Ekaterina E. wears the human face of statelessness every day.“Statelessness is about expulsion from the human community” she says, “for me personally, being stateless means I have been separated from my mother for nearly 30 years now.”
With the World Council of Churches (WCC) 11th Assembly less than four months away, the Church of Cyprus serves as host as the WCC brings Orthodox churches together for an Inter-Orthodox Pre-Assembly Consultation on 9-16 May.
The World Council of Churches (WCC) and Religions for Peace will issue on 9 May a joint message on statelessness, “Belonging—Affirmations for Faith Leaders”.
The document is one of the most recent fruits of WCC work that has been ongoing for more than a decade around the issue of statelessness. It is currently available in English, French, Spanish and Arabic.
On the UN International Day of Conscience, 5 April, the World Council of Churches (WCC) releases a new volume of “I Belong – Biblical Reflections on Statelessness”. The day highlights the need for the creation of conditions of stability, peaceful coexistence, respect for fundamental freedoms for all without distinction as to race, language or religion.
A new publication from WCC, “Coexistence: Peace, Nature, Poverty, Terrorism, Values (Religious Perspectives)” by Anastasios, Archbishop of Tirana, Durrës, and All Albania, is now available in hard copy and as an eBook.
A Zoom panel on 30 January 2022 recalled the witness of Archbishop Desmond Tutu (1931-2021) and to celebrate the publication of a new book, Ecumenical Encounters with Desmond Mpilo Tutu, honouring his life and work and presented to him on his 90th birthday.
The World Council of Churches (WCC) was honoured as a top non-governmental organization for its work during 2021, receiving a third-place Geneva Engage Award on 1 February for effective and inspiring social media outreach and engagement.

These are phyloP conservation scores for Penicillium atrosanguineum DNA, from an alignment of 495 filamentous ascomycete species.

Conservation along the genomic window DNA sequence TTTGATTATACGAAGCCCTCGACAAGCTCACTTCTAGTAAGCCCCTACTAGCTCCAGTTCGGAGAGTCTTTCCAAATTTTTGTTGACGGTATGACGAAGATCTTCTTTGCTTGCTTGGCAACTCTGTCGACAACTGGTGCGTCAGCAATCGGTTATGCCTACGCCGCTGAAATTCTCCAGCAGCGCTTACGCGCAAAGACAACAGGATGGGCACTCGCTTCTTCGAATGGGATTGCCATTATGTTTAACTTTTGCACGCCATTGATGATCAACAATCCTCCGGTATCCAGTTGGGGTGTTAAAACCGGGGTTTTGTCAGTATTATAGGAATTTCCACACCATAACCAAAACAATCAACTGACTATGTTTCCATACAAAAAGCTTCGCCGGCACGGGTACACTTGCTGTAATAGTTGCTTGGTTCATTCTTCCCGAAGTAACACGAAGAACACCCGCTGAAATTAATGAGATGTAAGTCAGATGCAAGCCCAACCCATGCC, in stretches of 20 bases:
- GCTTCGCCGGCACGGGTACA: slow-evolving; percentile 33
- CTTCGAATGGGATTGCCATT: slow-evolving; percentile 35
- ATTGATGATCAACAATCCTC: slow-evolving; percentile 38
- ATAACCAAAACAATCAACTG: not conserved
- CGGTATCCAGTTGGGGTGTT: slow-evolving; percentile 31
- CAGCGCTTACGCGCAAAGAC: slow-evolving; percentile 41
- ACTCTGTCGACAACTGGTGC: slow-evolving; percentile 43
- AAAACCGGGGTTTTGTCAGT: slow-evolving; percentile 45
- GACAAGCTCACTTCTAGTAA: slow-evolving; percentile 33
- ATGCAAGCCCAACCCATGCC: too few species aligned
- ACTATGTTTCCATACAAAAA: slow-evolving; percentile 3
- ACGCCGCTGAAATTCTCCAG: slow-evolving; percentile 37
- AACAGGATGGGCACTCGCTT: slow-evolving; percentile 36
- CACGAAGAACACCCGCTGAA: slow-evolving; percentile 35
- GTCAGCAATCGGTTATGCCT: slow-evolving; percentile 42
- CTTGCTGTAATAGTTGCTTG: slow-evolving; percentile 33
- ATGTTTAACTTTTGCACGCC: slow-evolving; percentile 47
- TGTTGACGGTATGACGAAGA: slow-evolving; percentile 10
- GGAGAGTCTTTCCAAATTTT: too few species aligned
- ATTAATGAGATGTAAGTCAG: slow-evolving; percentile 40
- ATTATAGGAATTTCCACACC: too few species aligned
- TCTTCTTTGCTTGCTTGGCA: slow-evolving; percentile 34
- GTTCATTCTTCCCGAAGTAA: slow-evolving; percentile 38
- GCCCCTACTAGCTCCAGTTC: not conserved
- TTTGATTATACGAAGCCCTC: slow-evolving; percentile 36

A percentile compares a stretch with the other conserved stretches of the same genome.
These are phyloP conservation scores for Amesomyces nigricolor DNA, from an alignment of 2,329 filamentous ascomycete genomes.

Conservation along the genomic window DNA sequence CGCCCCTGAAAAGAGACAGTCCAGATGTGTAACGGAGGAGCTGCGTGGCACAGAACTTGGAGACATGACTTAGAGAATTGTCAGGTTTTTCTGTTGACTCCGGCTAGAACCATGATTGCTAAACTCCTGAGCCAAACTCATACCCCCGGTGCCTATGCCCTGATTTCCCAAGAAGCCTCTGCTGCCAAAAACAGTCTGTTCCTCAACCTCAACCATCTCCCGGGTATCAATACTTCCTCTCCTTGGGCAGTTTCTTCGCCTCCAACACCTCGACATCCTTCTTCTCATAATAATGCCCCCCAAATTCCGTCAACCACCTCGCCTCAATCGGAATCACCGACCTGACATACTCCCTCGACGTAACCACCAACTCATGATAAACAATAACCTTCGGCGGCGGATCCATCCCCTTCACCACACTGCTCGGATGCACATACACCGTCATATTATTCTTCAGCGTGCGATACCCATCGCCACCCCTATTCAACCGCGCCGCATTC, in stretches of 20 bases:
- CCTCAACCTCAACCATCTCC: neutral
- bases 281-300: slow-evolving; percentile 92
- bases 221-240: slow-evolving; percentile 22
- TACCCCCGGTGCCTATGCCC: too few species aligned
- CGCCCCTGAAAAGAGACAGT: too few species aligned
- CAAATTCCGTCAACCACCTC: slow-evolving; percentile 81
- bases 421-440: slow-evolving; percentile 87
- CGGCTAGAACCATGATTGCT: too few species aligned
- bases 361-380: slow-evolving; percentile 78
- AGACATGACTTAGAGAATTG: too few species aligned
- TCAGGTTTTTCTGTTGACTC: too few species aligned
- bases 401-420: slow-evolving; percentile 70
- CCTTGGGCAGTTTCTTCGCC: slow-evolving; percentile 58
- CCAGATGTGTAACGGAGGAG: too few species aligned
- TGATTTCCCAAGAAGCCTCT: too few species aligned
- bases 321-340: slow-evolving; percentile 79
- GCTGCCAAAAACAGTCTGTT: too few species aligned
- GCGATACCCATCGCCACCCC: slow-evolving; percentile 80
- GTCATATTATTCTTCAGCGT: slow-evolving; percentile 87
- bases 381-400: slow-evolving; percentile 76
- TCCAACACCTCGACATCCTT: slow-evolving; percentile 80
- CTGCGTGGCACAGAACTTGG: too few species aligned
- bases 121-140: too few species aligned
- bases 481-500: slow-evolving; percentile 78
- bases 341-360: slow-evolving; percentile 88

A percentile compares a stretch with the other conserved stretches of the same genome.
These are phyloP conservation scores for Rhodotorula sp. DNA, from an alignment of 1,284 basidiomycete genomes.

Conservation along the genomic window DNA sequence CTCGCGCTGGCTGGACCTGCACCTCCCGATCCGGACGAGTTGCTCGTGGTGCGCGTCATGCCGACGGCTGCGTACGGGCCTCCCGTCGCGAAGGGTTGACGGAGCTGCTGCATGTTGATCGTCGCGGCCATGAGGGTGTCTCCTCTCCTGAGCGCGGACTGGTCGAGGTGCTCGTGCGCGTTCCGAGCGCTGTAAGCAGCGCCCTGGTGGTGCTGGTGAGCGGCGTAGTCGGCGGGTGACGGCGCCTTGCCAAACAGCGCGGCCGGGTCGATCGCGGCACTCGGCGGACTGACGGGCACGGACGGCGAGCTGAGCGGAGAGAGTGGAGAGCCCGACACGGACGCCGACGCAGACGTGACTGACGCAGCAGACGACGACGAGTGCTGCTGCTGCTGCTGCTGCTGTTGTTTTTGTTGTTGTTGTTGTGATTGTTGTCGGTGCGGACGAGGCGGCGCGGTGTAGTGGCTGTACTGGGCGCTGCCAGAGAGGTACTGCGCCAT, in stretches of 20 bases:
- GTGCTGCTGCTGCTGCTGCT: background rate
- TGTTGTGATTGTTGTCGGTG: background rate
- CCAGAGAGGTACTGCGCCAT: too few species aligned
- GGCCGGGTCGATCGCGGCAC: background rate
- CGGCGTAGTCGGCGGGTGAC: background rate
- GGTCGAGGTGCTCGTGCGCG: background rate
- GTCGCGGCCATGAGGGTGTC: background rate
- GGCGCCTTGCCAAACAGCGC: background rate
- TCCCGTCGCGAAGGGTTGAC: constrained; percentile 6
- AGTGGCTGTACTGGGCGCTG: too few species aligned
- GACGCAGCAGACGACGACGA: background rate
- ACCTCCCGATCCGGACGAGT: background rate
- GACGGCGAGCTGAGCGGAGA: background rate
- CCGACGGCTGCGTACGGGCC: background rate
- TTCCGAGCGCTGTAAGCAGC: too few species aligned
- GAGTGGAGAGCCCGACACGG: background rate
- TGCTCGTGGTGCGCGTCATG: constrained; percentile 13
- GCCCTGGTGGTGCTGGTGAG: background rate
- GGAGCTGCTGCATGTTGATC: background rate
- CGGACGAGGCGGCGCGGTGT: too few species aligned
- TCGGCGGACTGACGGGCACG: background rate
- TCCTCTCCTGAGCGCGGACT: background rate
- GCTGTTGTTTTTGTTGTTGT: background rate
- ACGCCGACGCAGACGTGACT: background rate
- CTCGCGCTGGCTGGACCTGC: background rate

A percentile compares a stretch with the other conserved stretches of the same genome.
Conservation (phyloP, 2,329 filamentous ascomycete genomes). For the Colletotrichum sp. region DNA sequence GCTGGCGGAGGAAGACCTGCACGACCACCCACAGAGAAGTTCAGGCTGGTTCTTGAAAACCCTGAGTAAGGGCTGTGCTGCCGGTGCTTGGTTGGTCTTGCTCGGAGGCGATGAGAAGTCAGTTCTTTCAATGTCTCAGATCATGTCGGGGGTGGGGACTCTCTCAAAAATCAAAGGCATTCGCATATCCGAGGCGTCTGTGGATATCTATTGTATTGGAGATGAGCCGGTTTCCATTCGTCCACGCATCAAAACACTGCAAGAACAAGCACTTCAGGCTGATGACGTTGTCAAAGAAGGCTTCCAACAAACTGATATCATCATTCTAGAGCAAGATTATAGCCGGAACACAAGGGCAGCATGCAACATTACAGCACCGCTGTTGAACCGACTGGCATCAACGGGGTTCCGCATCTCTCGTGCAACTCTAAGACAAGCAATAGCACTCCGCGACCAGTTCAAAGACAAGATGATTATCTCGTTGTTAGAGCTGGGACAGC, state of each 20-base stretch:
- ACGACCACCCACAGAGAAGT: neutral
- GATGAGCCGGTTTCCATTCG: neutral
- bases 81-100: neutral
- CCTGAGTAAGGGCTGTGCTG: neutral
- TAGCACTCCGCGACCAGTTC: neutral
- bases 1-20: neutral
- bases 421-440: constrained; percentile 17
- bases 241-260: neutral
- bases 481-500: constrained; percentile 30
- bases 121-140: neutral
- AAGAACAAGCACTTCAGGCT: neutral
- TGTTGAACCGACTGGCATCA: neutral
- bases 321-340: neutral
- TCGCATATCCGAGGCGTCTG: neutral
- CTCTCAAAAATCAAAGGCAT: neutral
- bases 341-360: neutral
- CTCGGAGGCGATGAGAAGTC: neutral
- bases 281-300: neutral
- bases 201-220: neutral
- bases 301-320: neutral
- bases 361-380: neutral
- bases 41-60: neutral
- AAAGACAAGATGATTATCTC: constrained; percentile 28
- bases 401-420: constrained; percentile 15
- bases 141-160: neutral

At a side event during COP26, indigenous voices rang on the theme “Making Peace with Nature: Heeding the Call of Indigenous Peoples.” Held on 3 November, the virtual event drew enthusiastic supporters who waited outside the door of the meeting room in a show of solidarity.
At a conference to promote freedom of religion and preservation of spiritual, cultural and historical heritage, held at the Mother See of Holy Etchmiadzin from 8-12 September, World Council of Churches (WCC) acting general secretary Rev. Prof. Dr Ioan Sauca reflected on “Holy Places and our Human Identities.”
“Holy Places and our Human Identities”, address of the World Council of Churches (WCC) acting general secretary Rev. Prof. Dr Ioan Sauca at the conference "International Religious Freedom and Peace – To Promote Freedom of Religion and Preservation of Spiritual, Cultural and Historical Heritage" held at the Mother See of Holy Etchmiadzin from 8-12 September 2021.
His Beatitude the Patriarch of Jerusalem Theophilos III, in a statement, condemned the violence practiced against civilians in East Jerusalem, especially in the Holy Sanctuary of Al Aqsa mosque and the Sheikh Jarrah neighborhood.
Archbishop Rev. Dr Soritua Albert Ernest Nababan, a global ecumenical leader, passed away on 8 May in Jakarta, Indonesia, at the age of 88. He was the World Council of Churches (WCC) president from 2006-2013 and served as the former Ephorus (Archbishop) of the Huria Kristen Batak Protestan, the largest Protestant church in Indonesia and the largest Lutheran church in Asia with a membership of 4 million people.
The World Council of Churches (WCC) Faith and Order Commission released two new papers on 18 January: “Love and Witness: Proclaiming the Peace of the Lord Jesus Christ in a Religiously Plural World,” and “Cultivate and Care: An Ecumenical Theology of Justice for and within Creation.”
Proclaiming the Peace of the Lord Jesus Christ in a Religiously Plural World
Faith and Order Paper No. 230
“Love and Witness,” intends to flesh out more fully the insights of Come and See with regard to peace and religious plurality. It seeks to engage with the insights of the World Council of Churches (WCC) and others to ask what our many traditions can say together as we journey towards visible unity about the encounter with other religions that will necessarily be a part of the Church’s pilgrim way.